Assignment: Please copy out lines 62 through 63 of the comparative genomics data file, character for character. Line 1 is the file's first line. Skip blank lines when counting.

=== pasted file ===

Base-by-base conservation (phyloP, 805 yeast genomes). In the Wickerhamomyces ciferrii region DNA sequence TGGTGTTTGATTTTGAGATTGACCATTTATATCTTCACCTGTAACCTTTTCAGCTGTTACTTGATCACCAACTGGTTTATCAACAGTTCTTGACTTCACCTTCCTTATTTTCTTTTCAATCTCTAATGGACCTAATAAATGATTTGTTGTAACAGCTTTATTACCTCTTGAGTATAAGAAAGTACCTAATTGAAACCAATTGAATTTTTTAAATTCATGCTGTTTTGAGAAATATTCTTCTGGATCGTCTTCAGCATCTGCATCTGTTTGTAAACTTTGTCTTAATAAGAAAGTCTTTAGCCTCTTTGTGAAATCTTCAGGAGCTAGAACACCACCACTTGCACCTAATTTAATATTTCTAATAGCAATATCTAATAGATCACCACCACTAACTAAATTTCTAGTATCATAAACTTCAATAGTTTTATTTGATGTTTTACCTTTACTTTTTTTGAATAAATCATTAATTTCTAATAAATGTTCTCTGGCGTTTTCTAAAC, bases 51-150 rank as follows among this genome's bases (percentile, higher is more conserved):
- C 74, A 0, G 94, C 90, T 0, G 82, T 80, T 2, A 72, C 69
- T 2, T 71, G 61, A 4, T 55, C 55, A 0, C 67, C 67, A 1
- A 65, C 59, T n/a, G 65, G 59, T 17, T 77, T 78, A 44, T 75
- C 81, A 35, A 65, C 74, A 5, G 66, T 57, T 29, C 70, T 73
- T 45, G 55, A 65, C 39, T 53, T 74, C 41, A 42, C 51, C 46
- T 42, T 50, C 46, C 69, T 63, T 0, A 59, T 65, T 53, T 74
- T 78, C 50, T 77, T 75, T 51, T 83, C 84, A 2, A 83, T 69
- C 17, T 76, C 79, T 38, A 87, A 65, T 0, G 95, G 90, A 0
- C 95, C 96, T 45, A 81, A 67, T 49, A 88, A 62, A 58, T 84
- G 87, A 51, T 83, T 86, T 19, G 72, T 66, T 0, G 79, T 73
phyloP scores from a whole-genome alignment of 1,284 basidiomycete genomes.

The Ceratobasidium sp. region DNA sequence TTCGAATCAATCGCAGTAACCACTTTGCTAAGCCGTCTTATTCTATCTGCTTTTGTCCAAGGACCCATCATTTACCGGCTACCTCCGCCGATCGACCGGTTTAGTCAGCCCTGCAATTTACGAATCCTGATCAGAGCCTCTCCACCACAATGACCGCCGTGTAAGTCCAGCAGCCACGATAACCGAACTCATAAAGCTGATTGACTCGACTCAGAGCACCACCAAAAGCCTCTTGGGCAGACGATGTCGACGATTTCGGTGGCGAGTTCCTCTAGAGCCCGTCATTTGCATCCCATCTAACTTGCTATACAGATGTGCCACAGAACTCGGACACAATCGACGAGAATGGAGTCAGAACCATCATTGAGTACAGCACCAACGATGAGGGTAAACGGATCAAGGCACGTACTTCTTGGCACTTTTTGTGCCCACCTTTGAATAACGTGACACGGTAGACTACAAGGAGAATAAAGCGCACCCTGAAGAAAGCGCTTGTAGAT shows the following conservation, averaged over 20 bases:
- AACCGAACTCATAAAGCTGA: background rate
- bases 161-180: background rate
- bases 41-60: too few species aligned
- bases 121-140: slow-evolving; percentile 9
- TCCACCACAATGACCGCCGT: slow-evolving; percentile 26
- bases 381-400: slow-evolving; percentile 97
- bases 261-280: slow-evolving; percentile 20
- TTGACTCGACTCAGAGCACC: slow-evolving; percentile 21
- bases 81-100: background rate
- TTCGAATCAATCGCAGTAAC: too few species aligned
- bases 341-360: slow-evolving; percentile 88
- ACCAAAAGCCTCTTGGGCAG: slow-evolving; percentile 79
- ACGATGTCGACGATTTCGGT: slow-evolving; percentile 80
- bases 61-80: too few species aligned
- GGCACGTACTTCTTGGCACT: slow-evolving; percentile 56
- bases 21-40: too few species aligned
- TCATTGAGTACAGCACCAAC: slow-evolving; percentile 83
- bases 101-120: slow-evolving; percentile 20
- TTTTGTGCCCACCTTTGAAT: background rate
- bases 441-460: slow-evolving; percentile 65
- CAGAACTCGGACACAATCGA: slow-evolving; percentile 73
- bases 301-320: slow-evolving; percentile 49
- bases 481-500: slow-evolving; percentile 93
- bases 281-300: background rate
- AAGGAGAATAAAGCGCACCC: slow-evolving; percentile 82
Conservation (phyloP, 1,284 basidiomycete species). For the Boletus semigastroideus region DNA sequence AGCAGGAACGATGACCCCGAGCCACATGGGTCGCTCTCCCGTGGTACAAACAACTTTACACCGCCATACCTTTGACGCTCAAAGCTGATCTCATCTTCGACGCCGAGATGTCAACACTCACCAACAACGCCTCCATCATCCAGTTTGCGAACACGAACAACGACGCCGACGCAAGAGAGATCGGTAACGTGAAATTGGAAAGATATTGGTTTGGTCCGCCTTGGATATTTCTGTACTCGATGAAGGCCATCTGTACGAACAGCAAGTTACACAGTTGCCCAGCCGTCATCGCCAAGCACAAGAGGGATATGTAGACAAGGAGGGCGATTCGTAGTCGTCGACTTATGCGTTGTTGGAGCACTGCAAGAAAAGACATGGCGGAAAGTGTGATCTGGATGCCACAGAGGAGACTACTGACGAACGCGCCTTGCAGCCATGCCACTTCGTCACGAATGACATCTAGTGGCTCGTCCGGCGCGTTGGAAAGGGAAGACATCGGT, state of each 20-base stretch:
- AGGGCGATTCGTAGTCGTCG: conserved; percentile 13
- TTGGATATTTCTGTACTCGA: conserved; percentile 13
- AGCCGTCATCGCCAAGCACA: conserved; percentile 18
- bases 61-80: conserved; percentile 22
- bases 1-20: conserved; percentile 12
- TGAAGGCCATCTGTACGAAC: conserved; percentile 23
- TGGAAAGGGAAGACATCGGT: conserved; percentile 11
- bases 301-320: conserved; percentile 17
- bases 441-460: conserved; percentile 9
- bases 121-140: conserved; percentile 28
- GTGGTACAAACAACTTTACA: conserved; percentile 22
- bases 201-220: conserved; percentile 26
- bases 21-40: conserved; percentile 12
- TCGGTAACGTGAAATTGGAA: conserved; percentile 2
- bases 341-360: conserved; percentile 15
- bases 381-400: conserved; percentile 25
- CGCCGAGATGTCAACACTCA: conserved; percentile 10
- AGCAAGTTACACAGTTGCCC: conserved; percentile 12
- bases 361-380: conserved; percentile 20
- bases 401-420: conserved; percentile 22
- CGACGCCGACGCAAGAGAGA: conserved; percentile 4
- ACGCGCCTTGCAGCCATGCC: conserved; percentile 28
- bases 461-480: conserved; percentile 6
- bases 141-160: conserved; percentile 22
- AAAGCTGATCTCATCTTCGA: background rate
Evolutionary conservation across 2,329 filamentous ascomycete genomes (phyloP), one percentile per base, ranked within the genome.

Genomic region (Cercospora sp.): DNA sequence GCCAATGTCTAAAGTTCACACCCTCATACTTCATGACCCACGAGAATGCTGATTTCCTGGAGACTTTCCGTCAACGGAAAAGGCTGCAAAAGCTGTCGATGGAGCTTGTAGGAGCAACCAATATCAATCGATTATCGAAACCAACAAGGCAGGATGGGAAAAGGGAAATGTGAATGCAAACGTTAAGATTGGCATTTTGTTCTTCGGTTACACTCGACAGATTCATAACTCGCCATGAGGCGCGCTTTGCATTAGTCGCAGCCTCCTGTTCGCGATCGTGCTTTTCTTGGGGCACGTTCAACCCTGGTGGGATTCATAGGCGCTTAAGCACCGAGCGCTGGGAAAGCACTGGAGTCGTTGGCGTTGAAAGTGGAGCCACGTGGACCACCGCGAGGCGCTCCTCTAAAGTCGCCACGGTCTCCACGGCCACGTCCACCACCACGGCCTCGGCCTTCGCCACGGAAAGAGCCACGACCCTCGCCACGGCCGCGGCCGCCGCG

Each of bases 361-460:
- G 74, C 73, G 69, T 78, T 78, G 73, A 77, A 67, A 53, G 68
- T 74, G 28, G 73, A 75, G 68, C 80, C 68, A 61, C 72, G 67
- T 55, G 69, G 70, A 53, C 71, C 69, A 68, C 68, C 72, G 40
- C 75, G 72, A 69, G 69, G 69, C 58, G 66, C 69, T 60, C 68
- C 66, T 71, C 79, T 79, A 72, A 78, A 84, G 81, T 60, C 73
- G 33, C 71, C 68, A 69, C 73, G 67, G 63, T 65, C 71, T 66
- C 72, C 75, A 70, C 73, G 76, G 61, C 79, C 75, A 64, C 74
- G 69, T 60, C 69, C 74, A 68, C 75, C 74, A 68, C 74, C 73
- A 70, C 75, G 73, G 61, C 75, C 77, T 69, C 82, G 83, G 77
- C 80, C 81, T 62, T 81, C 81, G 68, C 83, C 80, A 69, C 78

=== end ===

- bases 461-480: conserved; percentile 6
- bases 141-160: conserved; percentile 22